In an unprecedented situation, an unnamed source says there was “detailed information,” and that makes this acceptable? What does the new Saratoga County District Attorney have to say about that?
“Ethically, it is not appropriate to comment on a pending case,” Heggen said.
And yet it’s done constantly when it serves the prosecution’s purpose. How fortunate that Heggen suddenly found ethics after raiding the public defender’s office.
Based upon the information thus far available, there is nothing to suggest that any evidence of a crime was in the possession of Saratoga County public defender Matthew Maiello. And Judge Murphy was just the guy to sign off on a warrant that would breach a wall that should only be violated in the most extreme circumstances, and then only with extreme precautions.
Assuming, arguendo, that the evidence proffered showed probable cause to believe that the “bloody knife” was in Maiello’s hands, it doesn’t dissipate the violation of attorney/client privilege that necessarily comes of a search. There should have been a taint team, a separate, independent prosecutor to conduct and oversee the search to assure that only the evidence of a crime found its way into the hands of the assistant district attorney responsible for prosecuting the Gannon.
There should have been measures in place to prevent five deputies from leafing through the defense file, a place they could never be justified in looking otherwise. Hell, five deputies? Because they expected violent resistance from the public defender? Did they toss a flashbang in first to stun the lawyers?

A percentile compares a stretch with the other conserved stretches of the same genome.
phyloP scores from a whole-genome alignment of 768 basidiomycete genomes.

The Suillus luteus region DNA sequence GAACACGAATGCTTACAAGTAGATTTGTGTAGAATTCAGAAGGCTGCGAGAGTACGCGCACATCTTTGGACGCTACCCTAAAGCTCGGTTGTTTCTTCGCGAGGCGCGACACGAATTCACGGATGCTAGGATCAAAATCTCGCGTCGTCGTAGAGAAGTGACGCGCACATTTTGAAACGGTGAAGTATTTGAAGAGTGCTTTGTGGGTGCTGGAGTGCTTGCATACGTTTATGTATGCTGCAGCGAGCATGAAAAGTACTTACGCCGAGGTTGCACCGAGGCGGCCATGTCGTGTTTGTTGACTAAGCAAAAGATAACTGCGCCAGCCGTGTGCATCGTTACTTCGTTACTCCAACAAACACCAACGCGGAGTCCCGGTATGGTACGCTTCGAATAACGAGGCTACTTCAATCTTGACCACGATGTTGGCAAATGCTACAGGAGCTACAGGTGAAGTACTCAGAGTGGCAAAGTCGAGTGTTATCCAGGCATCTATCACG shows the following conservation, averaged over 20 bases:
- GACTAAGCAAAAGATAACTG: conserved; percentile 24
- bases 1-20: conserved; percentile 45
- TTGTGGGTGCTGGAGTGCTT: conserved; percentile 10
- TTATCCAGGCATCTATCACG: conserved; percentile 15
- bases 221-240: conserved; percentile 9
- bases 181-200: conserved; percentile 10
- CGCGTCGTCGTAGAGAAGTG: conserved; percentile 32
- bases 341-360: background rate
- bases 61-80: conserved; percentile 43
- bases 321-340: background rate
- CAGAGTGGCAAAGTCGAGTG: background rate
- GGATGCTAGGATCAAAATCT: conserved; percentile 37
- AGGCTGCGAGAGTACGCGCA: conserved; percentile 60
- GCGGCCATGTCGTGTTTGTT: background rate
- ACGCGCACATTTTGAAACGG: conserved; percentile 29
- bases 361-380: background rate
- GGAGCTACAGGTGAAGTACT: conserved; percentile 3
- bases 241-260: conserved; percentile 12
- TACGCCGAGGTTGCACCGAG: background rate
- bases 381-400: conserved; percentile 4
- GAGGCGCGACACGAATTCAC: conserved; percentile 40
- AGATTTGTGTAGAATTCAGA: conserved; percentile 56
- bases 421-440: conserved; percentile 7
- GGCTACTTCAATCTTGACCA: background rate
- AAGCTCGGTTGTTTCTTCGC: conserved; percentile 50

In the meantime, state police are “searching” an “electronic storage device” given Maiello to assist in Gannon’s defense. So much for his right to counsel, his right to present his defense, his right to confidentiality. What is there to say to a defendant after they’ve “searched” his evidence of innocence? Oops?
There may come a time when the justification for this fundamental violation of privilege becomes known, whether by revelation of the affidavit in support of the search warrant (assuming it exists), or the record of an oral presentation to Judge Murphy. Whether it suffices seems hard to imagine given the information available. But when something so “unprecedented” is done, the failure to reveal the basis (which has to happen anyway) immediately is incomprehensible. It smacks of being total bullshit when they keep it under wraps and offer up an unnamed source in its place.
Even if there is sufficient evidence to establish probable cause, and not just contorted claims that speculate that Gannon’s words were some sort of insidious code to conceal evidence of guilt, the prosecution could have gone to Maiello, who as a lawyer is responsible for his own ethical duty not to be used as a sanctuary to conceal inculpatory evidence, and asked. But that wouldn’t be nearly as cool as raiding the offices of the Saratoga County Public Defender. And as long as Judge Murphy was willing, why not?
Update: At Fault Lines, Noel Erinjeri contends that what’s good for the good is good for the gander.
DEFENSE LAWYER (who is totally not making this up): Your Honor, I want a search warrant for the prosecutor’s office. I saw a suspicious character in a brown uniform dropping off a package, and I squinted really hard and I thought I could make out the words “exculpatory evidence” on the label.
JUDGE (former public defender, ACLU Board Member, KGB sleeper mole): Granted.
It could happen. Not. But isn’t it fun to dream?